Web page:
The information does not usually directly identify you, but it can give you a more personalised web experience.
You can accept all, or else manage cookies individually. However, blocking some types of cookies may affect your experience of the site and the services we are able to offer.
You can change your cookies preference at any time by visiting our Cookies Notice page. Please remember to clear your browsing data and cookies when you change your cookies preferences. This will remove all cookies previously placed on your browser.
For more detailed information about the cookies we use, or how to clear your browser cookies data see our Cookies Notice
Manage consent preferences
Strictly necessary cookies
These cookies are necessary for the website to function and cannot be switched off in our systems.
They are essential for you to browse the website and use its features and for us to measure website traffic.
You can set your browser to block or alert you about these cookies, but some parts of the site will not then work. We can't identify you from these cookies.
These help us personalise our sites for you by remembering your preferences and settings. They may be set by us or by third party providers, whose services we have added to our pages. If you do not allow these cookies, then these services may not function properly.
These cookies allow us to count visits and see where our traffic comes from, so we can measure and improve the performance of our site. They help us to know which pages are popular and see how visitors move around the site. The cookies cannot directly identify any individual users.
If you do not allow these cookies we will not know when you have visited our site and will not be able to improve its performance for you.
These cookies may be set through our site by social media services or our advertising partners. Social media cookies enable you to share our content with your friends and networks. They can track your browser across other sites and build up a profile of your interests. If you do not allow these cookies you may not be able to see or use the content sharing tools.
Advertising cookies may be used to build a profile of your interests and show you relevant adverts on other sites. They do not store directly personal information, but work by uniquely identifying your browser and internet device. If you do not allow these cookies, you will still see ads, but they won't be tailored to your interests.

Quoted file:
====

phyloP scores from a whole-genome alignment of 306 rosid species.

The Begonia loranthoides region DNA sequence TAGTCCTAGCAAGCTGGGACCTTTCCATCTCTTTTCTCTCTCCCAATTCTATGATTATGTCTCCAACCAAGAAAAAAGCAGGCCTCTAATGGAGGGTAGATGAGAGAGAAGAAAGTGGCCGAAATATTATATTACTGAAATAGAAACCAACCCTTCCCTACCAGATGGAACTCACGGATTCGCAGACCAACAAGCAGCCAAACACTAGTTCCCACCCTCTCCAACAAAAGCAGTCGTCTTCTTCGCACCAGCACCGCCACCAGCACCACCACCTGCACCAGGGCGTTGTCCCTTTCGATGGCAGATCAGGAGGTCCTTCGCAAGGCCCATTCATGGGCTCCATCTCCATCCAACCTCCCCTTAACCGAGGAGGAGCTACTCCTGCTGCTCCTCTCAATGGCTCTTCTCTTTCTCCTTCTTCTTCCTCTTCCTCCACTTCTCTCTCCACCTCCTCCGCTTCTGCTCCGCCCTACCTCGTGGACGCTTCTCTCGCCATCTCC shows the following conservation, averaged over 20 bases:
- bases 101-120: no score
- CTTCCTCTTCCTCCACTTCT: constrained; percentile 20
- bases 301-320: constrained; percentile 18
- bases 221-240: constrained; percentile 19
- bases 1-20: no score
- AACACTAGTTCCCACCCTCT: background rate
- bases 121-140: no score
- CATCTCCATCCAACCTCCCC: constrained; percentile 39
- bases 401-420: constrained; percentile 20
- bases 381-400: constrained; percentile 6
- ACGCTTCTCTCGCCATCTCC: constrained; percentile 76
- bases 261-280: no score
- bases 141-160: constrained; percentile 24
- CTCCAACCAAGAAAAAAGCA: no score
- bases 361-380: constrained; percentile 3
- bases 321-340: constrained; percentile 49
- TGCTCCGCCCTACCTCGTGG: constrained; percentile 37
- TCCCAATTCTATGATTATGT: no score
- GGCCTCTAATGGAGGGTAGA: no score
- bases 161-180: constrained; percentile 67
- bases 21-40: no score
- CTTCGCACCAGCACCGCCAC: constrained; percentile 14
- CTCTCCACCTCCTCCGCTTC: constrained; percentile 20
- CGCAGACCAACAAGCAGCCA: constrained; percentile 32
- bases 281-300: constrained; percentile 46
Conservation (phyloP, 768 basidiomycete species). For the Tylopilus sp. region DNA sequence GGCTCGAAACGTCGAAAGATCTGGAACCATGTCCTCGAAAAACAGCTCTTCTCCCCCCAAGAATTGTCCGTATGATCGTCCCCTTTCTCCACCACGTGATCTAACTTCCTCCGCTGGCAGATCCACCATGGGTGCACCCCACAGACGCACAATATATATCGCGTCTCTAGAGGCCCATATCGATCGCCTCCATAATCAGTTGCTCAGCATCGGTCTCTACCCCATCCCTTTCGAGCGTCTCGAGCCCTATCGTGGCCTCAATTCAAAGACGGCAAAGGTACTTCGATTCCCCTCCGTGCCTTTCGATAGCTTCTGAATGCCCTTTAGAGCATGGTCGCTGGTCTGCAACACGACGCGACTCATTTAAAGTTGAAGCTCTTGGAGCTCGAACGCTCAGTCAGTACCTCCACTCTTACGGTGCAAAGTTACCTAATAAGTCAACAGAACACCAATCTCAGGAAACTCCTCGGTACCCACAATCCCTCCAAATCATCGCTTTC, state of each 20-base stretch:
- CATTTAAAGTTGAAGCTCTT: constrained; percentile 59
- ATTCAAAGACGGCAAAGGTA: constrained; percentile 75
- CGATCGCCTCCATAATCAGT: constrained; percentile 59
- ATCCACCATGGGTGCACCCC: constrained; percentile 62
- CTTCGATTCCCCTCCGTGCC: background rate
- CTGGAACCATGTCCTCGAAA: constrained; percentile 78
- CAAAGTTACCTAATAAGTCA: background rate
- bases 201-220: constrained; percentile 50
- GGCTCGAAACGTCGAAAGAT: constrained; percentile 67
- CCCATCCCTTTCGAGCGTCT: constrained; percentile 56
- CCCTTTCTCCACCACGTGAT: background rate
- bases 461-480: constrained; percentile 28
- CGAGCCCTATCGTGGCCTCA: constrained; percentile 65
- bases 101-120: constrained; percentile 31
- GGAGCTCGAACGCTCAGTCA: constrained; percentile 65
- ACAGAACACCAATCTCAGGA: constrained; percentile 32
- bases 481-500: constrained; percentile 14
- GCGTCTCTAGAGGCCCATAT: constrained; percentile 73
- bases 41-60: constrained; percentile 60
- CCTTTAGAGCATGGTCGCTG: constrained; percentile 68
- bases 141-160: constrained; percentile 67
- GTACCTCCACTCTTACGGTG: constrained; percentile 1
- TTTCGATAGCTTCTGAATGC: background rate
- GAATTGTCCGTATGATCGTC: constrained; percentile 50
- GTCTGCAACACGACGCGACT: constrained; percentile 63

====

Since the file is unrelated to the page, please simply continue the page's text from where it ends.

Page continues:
Course overviewOur exciting course focuses on contemporary issues in family and child psychology, exploring critical issues as families and society become increasingly diverse. Furthermore, our course offers the opportunity to study the interface between family and child psychology and social policy, making its content relevant to students with diverse career objectives.Why study this course with us?This course provides an excellent opportunity to study the psychology of the child and family in
Our exciting course focuses on contemporary issues in family and child psychology, exploring critical issues as families and society become increasingly diverse. Furthermore, our course offers the opportunity to study the interface between family and child psychology and social policy, making its content relevant to students with diverse career objectives.
Why study this course with us?
This course provides an excellent opportunity to study the psychology of the child and family in context, engaging with, and being taught by, leading experts in the field. With a heavily applied focus, you will learn, explore, and examine how theory can be used to explain contemporary issues in the area while undertaking training in research methodology and practical issues. You will also join the Family, Infant and Child research group and to take part in School of Psychology seminars.
Our course also emphasises employability skills, embedding a range of professional and practical skills in all the modules.
Based in the School of Psychology, you will be taught in small group lectures and take part in seminars, practical workshops, and discussion groups, and be supported through individual tutorials and online activities.
Formal lecture contact is six hours per week (with an expected 18-24 hours’ independent study per week), with additional tutorial and support sessions as required.
You will be assessed entirely through coursework, including a grant proposal, research dissertation, laboratory reports, a reflective essay, a literature review, a clinical report, an oral presentation, and a dissemination exercise.
Graduates from our programme progress into a diverse range of roles working with children and their families in psychological, social work, forensic, health and charitable settings. Graduates may also progress to further study at doctoral level. You will also gain PGCert and PGDip awards in this course.
You need an undergraduate honours degree (minimum 2:2) in psychology, or other social science degrees that contain an acceptable component of psychology. Applications from professionals working with children and families and who have degrees in other areas will also be considered on an individual basis.
From a teaching college established in 1839, to becoming the University of Chester in 2005, over 180 years of academic growth has allowed the University to offer an extensive selection of postgraduate courses and research options across a number of specialist sites. This includes five sites in and around Chester, a campus in Warrington, a University Centre in Shrewsbury, and a new health and nursing education facility, Marriss House, in Birkenhead.
Through the work of academic staff, students and collaborators, the University has been identified as having world-leading research in 14 areas of the University’s research activity (Research Excellence Framework, 2014), and was voted in the top 10 nationally for Postgraduate Research (Postgraduate Research Experience 2018).